opinion | The Doctor Strange sequel is rated PG-13 because it’s for teens, not because it’s not fine art

opinion |  The Doctor Strange sequel is rated PG-13 because it’s for teens, not because it’s not fine art

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The looming debate over the MPA rating for director Sam Raimi’s Doctor Strange in the Multiverse of Madness nominally revolves around the tricky gray area that separates a PG-13 film from an R-rated film. In truth, it’s the latest attempt by fans of the Marvel Cinematic Universe to convince the rest of us that these are grown-up movies for grown-ups and deserve to be treated and rated as such.

The classification and evaluation administration of the MPA primarily strives for uniformity. As Joan Graves, then-chair of the group, repeatedly noted during a panel moderated by The Post’s Alyssa Rosenberg at SXSW 2013, the whole point of the MPA grading panel is to provide parents with information while balancing the concerns of over 300 million people in live in regions that sometimes have radically different prejudices about raising children. Even parents who disagree on what is appropriate need a frame of reference when deciding whether to let their 14-year-old go to the cinema unaccompanied.

So what would be the case if you gave the PG-13 movie Doctor Strange in the Multiverse of Madness an R rating? Clayton Davis, writing in Variety, gives the argument his best, arguing, “With brutal scenes where people are cut in half, shocking jump scares, and a sequence that is a chilling (albeit sublime) ode to Jack Nicholson in ‘ The Shining’ is ‘we can confidently rate this entry as the most ‘adult’ MCU appearance to date.

Meanwhile, the constant nervousness on Twitter suggested the film’s gory level was too intense for regular viewers and needed a trigger warning beyond the MPA’s rating.

Still, this seems a bit far-fetched. Doctor Strange in the Multiverse of Madness is as much a PG-13 film as any of its predecessors. This is essentially the only means of judging reviews as they are all relative in nature.

There are no swear words or sex to talk about. And the violence is well within the scope of other PG-13 offerings: most of the action is of the CGI Sparkle Finger variety, with a slightly more intense sequence featuring a handful of new multiversal heroes serving as cannon fodder, frankly , is the only thing that makes this a PG-13 movie from a PG movie.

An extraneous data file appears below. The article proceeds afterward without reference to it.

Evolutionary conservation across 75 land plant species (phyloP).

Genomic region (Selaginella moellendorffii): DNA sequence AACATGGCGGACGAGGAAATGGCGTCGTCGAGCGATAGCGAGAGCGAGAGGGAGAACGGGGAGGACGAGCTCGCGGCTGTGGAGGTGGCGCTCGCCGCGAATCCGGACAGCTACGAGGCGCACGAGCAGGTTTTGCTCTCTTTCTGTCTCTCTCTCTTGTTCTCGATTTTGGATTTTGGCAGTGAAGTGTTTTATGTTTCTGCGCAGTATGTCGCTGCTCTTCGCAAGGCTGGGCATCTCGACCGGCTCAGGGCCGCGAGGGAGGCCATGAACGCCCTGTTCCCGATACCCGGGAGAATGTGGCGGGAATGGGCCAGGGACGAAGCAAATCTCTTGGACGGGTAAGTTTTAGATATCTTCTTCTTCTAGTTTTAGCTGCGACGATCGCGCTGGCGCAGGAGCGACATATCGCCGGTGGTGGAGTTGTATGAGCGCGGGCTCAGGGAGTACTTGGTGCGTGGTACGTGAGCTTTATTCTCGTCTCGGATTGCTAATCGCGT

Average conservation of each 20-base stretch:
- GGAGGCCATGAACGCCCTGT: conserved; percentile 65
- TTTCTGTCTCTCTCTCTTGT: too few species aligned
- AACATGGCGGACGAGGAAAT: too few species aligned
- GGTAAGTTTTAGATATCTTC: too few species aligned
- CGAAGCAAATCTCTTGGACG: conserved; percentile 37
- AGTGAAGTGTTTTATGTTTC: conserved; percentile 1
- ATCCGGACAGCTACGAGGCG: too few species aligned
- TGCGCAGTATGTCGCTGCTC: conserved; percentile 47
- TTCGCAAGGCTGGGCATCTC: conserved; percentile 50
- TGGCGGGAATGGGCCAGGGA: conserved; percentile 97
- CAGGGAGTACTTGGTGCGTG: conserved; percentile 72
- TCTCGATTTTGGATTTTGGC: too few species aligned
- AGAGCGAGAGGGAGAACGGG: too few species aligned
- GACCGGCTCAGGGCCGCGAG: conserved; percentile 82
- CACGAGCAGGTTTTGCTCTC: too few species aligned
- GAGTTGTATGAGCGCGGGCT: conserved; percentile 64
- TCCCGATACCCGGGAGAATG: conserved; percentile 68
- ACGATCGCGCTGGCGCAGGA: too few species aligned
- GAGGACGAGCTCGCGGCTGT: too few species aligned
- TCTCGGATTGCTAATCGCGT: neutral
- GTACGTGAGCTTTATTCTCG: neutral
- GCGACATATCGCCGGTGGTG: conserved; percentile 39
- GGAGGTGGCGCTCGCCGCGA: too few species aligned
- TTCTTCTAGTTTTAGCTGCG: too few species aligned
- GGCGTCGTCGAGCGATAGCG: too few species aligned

The “tone” of “Multiverse of Madness” is a little harder to quantify than the swearing, sexing, and slugging. But we don’t have to look far to see a similar offering: Raimi’s own Drag Me to Hell is infinitely meaner, rougher, and uglier than Doctor Strange in the Multiverse of Madness, and that film also secured a PG-13 Rating during its theatrical release.

As a parent, I probably wouldn’t let my daughter watch Multiverse of Madness. But that’s mainly because she’s 6 and not, say, 14. In other words, it’s because she’s under 13, an age that feels more or less right for a film of this nature. The PG-13 rating exists for a reason, and those reasons are Indiana Jones and the Temple of Doom (which caught a PG despite extracting a still-beating heart) and Red Dawn (the unapologetically gory first PG -13 pic), borderline movies that weren’t quite R-worthy but probably too intense for young kids.

But really, the debate here isn’t about whether Marvel’s latest offering is suitable for kids; it is about whether they are suitable for adults. The suggestion that “Doctor Strange in the Multiverse of Madness” is an R-rated film has more to do with the requirement to take these films “seriously”. The brusque belief that the film, about wizards and witches roaming the multiverse, is an R-rated adventure is a kissing cousin to the strident belief that MCU films deserve best picture nominations as a token of their seriousness.

There remains an ardent belief among comics fans that the genre is the Rodney Dangerfield of filmmaking, a belief fueled by actors who are outraged at the suggestion that a job in a children’s film doesn’t equal fine art . No matter how many times you channel Don Draper and yell “that’s what the money is for” — and Multiverse of Madness will make a lot of it — fans will demand that the win comes with respect. An R rating would show that respect, an acknowledgment that this is a film for people who get to choose and go to war.

The MPA’s job isn’t to convince the adult audience that their residual belief in the inherent childishness of comic book movies is wrong. It is designed to guide parents and help them decide what is okay for their younger charges. In the case of Doctor Strange in the Multiverse of Madness, they did a good job.

If you’re watching a PG-13 rated movie with your young child and they’re having nightmares after seeing a giant Lovecraftian monstrosity have the CG eye plucked out of their head, then that’s on you. And if you’re spending so much time trying to justify the same cinema visit as a great artistic experience, you need to examine that too.

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